Business Today

Wanted: A win-win green deal

US vice presidents have never really been known for the depth of their intellects. But Al Gore, former Vice President of the US, is an exception.

Print Edition: April 6, 2008

US vice presidents have never really been known for the depth of their intellects. But Al Gore, former Vice President of the US, is an exception. He is passionate about the fight against climate change, and his address at the India Today Conclave in Delhi recently highlighted both the dangers and the opportunities that these present.

The entire climate change issue has got bogged down for too long in the ecology-versus-development debate. Developing countries like India and China have rightly opposed the efforts of the industrialised West—the biggest ecological offenders—to impose standards that will be a drag on the economic development of poorer nations. And the Kyoto Protocol has also been stymied by the reluctance of several countries—and, primarily, the US—to ratify its proposals.

Need to combat pollution: Before it gets way too late
Need to combat pollution
Business Today feels that the terms of the debate reduce this critical issue to a zero sum game. It is already well known that by 2050, large masses of low-lying coastal land will go under water, causing immeasurable social, political and economic upheaval around the world. India will not escape this catastrophe. The entire Eastern Coastal Plains, from Orissa to Tamil Nadu, will be submerged if urgent steps are not taken to address the issue.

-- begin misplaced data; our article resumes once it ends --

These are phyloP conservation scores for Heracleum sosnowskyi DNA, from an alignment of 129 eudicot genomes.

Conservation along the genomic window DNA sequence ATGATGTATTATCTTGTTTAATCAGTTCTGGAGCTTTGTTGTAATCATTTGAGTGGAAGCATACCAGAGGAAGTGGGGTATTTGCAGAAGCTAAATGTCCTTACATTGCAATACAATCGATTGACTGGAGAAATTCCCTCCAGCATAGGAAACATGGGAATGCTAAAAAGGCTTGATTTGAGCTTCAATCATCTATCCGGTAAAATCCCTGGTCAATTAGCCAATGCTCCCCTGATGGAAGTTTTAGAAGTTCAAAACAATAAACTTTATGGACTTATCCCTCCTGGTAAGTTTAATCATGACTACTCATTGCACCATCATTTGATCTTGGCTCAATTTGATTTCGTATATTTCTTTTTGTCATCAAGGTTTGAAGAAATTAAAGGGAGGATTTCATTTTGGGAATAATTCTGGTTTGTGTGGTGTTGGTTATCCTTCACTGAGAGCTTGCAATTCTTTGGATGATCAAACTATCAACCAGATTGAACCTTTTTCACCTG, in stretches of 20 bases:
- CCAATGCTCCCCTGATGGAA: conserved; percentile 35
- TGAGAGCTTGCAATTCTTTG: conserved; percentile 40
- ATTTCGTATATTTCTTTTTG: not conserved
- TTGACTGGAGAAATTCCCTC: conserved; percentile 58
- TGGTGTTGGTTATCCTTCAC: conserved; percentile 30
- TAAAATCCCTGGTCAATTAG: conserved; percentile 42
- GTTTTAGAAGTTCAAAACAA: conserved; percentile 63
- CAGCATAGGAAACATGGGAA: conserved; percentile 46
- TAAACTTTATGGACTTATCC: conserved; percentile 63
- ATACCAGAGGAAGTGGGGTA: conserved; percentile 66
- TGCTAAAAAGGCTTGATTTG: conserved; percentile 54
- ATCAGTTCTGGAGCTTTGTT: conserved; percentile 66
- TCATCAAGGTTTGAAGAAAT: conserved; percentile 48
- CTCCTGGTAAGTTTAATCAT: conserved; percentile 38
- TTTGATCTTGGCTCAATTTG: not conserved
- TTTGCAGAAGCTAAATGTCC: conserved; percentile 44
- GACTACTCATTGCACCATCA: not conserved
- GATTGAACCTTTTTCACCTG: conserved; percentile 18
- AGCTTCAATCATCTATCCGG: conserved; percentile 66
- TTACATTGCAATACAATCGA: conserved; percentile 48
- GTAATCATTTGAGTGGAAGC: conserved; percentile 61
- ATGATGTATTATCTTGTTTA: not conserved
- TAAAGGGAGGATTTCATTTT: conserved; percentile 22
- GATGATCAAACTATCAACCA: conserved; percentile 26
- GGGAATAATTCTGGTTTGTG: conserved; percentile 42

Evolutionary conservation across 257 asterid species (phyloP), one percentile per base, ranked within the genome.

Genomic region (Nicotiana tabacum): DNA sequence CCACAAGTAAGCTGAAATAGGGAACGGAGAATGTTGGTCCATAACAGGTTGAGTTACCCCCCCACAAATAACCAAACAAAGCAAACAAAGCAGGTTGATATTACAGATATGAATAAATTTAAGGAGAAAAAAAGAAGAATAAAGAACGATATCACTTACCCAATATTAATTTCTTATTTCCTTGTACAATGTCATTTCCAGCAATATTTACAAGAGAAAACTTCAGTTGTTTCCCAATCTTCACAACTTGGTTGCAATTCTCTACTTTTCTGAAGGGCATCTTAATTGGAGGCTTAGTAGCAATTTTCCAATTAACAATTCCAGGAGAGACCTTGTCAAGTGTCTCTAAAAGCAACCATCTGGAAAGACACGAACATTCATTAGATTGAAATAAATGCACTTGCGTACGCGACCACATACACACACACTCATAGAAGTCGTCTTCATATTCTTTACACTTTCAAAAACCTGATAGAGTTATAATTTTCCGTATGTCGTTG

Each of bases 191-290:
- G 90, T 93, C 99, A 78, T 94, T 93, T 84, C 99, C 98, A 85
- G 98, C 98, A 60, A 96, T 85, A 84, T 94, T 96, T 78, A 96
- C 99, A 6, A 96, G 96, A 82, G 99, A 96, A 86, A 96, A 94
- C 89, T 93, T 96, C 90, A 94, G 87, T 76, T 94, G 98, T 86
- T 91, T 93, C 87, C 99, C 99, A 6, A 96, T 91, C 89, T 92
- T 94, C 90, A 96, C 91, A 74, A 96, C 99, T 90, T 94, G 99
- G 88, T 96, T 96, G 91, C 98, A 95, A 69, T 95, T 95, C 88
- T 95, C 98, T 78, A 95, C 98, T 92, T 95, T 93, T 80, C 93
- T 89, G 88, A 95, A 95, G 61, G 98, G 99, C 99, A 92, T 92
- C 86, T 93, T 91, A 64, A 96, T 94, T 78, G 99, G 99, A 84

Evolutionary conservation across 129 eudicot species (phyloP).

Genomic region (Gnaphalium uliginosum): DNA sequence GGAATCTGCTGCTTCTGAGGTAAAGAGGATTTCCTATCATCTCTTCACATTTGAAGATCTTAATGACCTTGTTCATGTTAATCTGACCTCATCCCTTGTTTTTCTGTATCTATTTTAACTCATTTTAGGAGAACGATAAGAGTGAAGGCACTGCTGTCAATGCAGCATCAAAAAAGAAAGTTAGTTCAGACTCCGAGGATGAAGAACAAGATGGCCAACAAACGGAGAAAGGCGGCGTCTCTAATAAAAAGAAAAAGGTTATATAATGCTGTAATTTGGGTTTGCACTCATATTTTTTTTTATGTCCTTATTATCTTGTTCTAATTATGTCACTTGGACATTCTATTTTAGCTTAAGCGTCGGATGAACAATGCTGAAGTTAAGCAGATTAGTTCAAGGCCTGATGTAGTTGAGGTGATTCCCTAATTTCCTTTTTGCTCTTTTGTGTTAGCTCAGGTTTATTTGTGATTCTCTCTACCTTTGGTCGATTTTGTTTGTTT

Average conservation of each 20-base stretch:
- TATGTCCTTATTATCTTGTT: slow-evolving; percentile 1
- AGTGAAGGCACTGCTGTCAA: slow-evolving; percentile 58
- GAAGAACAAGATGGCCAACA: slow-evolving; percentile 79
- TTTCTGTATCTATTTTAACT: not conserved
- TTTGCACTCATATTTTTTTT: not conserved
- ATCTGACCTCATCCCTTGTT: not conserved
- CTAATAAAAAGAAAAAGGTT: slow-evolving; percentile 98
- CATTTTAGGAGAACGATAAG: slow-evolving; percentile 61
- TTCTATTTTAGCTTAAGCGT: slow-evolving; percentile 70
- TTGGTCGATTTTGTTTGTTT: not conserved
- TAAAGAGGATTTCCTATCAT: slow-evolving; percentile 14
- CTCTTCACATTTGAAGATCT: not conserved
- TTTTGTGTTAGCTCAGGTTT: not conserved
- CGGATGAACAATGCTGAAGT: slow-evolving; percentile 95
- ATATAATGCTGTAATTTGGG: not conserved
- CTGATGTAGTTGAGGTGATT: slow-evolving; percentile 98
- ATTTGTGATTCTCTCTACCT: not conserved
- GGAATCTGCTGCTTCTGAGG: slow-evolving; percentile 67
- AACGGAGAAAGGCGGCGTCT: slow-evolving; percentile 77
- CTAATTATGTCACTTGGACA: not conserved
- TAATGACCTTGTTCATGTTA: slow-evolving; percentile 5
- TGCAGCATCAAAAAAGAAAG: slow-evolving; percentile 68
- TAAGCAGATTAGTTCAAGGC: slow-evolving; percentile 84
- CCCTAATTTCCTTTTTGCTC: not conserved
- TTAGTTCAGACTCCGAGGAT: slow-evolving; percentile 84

The only way to move forward is to change the terms of the debate. The special interest groups that oppose any forward movement on climate change cannot be wished away. But a little imagination on the part of policymakers can convert them into proponents of ecological responsibility.

Here, too, Gore’s suggestion of imposing a tax on pollution and reducing that on payrolls deserves attention. Finance Minister P. Chidambaram—who has, in the past, imposed downright irrational levies, like the Fringe Benefit Tax—and his successors at North Block will do well to give this suggestion some deep thought. By giving companies fiscal incentives to be ecologically responsible, and by punishing those that aren’t with a levy, it will be possible to convert at least a section of the naysayers into a committed constituency.

Toyota Motor Company has successfully made the transition; so, there’s no reason why India Inc. cannot. This is just one of several measures that can make a difference. If Chidambaram, or any future Finance Minister, takes the lead in this regard, a small beginning towards making the world safer for future generations will have been made. And India can then rightly claim the high moral ground for having shown the way forward. It will be a win-win deal for the world, its inhabitants, and all the special interest groups.

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